- Next, beat the sugar and butter together in a stand mixer’s bowl using the medium speed setting and the mixer’s paddle attachment. Keep beating these two ingredients together until they are fluffy and light. Then, you’ll need to add your vanilla extract, brandy, and egg yolks into the mix.
- Reduce the stand mixer’s speed so that it is at a low level. Then, add your dry mixture (salt, baking soda, etc.) to the stand mixer’s mix. You should see the dough come together nicely, with no dry pocket visible.
- Next, you should turn the dough onto some plastic wrap and shape it into a disk. Then, wrap this smooth disk tightly, and put it in the refrigerator a minimum of one hour.
- Preheat your over to a temperature of 350° Fahrenheit. Then, place silicone baking mats or parchment paper on baking sheets.
- Once an hour or more has passed, unwrap your refrigerated dough. Then, roll it between two freezer paper sheets.
- You should roll the dough to a quarter of an inch thick. Then, take off the top freezer paper sheet.
- Next, cut 24 circles from your dough; the circles should be two inches around. Re-roll these circles as necessary.
- Then, place the circles on your baking sheets, and bake them for between 12 and 14 minutes. When you see the edges turn a golden color and the centers become set, you’ll know that they are ready to remove from the oven.
Powdered Sugar Topping and Manjar Blanco
After your rounds of dough have cooled, you can start assembling your alfajores.
To do this, first sprinkle your cookies with powdered sugar. Then, turn 12 of the circles upside down. Next, apply manger blanco to them.
Finally, place the other 12 circles on top to form tasty sandwiches. Now, it’s time to treat yourself to your own homemade Peruvian alfajores. #bonappetit
Where to Buy Peruvian Alfajores?
If baking is not your thing, you can always shop for Peruvian alfajores at our online store or you may find them at your local ethnic specialty food store. Not quite as rewarding but equally as delicious!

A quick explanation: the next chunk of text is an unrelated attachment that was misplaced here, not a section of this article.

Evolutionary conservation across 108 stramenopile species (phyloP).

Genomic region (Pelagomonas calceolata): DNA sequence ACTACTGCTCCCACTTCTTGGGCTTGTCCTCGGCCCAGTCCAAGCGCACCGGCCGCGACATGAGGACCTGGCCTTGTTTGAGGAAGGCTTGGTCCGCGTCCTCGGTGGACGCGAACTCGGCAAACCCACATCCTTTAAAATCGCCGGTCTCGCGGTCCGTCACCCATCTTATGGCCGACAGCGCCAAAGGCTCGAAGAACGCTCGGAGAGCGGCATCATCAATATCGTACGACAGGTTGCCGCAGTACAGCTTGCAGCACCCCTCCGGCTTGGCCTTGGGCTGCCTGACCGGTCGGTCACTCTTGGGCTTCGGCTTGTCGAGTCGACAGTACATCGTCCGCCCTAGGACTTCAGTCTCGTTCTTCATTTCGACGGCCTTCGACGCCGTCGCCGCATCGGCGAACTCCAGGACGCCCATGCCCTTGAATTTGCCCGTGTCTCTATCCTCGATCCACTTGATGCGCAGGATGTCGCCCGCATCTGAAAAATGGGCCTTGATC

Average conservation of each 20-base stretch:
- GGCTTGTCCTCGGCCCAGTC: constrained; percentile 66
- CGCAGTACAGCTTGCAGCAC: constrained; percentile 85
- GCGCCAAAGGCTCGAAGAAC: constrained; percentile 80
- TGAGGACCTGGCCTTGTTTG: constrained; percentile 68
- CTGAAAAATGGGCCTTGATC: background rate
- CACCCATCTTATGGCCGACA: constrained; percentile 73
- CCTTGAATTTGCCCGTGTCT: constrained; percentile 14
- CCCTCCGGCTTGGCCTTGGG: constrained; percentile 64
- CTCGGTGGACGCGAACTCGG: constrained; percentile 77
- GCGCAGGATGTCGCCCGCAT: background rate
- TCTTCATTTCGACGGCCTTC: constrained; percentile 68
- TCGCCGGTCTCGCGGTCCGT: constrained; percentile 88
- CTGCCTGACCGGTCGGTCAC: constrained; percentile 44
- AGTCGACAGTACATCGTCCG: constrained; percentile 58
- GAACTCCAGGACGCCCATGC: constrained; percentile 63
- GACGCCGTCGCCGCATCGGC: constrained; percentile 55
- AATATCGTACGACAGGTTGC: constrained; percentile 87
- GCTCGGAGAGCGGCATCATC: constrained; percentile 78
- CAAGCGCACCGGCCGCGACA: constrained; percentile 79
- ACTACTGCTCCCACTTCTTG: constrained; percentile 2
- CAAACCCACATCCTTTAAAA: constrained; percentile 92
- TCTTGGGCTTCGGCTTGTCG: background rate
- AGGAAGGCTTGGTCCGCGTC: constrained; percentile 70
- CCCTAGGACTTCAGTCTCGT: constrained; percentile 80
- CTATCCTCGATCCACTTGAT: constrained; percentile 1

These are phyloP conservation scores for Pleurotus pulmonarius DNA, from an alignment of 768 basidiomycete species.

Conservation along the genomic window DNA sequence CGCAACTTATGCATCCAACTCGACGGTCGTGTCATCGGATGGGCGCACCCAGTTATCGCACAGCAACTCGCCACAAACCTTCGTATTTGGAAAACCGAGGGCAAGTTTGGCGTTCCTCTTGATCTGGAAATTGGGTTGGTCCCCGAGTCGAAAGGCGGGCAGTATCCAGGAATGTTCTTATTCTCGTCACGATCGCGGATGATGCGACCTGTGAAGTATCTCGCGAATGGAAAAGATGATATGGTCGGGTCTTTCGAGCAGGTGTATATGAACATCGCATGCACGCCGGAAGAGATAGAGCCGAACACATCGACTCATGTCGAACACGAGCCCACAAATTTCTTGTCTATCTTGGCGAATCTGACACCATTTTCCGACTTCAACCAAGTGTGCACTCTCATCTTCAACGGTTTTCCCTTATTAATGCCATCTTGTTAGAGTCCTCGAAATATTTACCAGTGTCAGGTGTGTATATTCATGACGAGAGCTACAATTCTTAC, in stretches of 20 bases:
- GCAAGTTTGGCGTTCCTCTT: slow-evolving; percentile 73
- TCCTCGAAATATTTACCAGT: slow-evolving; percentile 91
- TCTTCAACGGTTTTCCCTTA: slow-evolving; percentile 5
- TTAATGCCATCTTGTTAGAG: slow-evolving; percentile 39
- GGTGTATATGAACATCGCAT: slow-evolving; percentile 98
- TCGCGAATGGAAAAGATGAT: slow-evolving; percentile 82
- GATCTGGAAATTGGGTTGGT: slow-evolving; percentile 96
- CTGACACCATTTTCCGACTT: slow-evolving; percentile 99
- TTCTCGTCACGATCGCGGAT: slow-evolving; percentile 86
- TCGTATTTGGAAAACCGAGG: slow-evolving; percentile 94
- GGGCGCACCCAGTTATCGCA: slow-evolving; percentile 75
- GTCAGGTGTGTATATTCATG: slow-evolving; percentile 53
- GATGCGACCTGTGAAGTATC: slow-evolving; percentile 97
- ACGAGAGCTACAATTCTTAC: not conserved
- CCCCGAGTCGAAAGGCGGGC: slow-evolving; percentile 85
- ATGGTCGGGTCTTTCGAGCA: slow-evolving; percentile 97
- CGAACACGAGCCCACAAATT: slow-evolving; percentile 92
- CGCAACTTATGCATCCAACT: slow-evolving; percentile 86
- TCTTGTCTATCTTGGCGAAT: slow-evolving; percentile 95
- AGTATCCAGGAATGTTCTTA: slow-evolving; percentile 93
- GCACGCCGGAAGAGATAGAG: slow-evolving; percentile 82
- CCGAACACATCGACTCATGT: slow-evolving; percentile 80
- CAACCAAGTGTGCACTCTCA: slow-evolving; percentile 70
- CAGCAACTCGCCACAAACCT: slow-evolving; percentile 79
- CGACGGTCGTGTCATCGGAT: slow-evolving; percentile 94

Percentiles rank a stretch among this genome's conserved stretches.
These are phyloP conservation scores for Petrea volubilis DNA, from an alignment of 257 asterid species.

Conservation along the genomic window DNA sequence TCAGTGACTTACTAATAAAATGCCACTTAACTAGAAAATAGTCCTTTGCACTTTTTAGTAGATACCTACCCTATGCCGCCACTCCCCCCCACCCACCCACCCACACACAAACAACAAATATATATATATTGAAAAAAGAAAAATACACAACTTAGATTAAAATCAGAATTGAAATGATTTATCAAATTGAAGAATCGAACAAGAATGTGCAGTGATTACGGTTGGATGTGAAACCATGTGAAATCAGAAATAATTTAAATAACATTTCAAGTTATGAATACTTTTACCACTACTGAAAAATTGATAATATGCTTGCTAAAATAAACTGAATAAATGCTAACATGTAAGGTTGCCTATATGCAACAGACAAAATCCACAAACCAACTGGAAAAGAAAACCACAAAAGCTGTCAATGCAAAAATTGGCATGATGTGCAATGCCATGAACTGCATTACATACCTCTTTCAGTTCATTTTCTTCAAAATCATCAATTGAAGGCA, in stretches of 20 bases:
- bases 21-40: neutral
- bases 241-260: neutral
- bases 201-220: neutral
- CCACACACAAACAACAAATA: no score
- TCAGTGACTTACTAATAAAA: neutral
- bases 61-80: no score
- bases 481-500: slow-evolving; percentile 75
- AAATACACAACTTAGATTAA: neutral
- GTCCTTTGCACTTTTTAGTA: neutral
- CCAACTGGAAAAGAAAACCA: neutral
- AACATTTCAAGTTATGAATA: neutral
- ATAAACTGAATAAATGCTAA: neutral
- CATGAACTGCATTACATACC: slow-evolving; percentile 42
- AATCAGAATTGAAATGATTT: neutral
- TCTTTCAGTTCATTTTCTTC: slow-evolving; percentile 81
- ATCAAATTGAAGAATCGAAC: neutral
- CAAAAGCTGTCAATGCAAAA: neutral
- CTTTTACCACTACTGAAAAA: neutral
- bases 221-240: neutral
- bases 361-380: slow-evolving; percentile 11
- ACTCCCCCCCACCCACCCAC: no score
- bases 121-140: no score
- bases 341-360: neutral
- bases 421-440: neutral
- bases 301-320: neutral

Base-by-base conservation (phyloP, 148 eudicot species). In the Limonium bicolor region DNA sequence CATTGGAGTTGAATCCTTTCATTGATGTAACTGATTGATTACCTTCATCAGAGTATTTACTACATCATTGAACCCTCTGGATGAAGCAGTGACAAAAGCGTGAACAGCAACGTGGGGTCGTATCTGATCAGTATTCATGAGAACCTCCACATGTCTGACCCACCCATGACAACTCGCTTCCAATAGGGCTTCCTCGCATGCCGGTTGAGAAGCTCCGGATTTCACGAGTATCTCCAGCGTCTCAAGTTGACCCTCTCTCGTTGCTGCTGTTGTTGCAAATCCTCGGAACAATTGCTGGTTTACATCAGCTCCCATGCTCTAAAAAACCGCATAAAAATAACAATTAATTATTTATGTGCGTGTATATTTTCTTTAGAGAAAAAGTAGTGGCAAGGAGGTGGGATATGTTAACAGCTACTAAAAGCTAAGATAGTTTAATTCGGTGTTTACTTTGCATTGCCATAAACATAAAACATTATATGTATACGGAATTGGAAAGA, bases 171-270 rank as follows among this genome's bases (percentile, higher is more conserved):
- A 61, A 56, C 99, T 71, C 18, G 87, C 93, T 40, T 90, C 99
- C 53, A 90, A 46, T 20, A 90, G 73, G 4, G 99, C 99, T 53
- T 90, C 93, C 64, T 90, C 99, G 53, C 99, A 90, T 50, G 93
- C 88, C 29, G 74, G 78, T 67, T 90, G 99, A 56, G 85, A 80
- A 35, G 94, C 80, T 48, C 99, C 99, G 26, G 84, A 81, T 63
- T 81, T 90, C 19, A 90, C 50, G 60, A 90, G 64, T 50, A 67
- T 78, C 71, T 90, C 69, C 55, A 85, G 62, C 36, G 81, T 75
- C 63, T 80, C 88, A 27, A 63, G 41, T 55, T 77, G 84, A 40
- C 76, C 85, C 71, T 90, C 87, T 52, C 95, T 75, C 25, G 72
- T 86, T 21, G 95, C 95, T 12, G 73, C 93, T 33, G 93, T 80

Learn More About Peruvian Foods
In addition to learning about how to create your own Peruvian alfajores, we offer a glimpse at many other traditional Peruvian main dishes and desserts you can enjoy on a daily basis or on those special occasions.
For instance, through our website, you can learn about how to create your own tasty empanadas, or fried pastries, for your next family gathering. Or you can discover more about the highly popular Peruvian ceviche.
If you’re into alcoholic beverages, we also provide detailed information about a popular drink in Peru called pisco sour, which provides a taste of brandy, lime juice, and other yummy ingredients.
Take a peek here to further explore the most in-demand Peruvian dishes and learn how to enjoy this cuisine on a whole new level in the months and years to come.
Or you can shop for Peruvian foods at our online store if you’re ready for some Peruvian deliciousness.
Our blog is all about sharing our love of Latin American foods & drinks. We will bring you articles and recipes of the very best Latin American & Spanish cuisine. Amigofoods was founded in 2003 and is the largest online grocery store offering a wide variety of hard to find freshly imported foods & drinks from all over Latin America and Spain.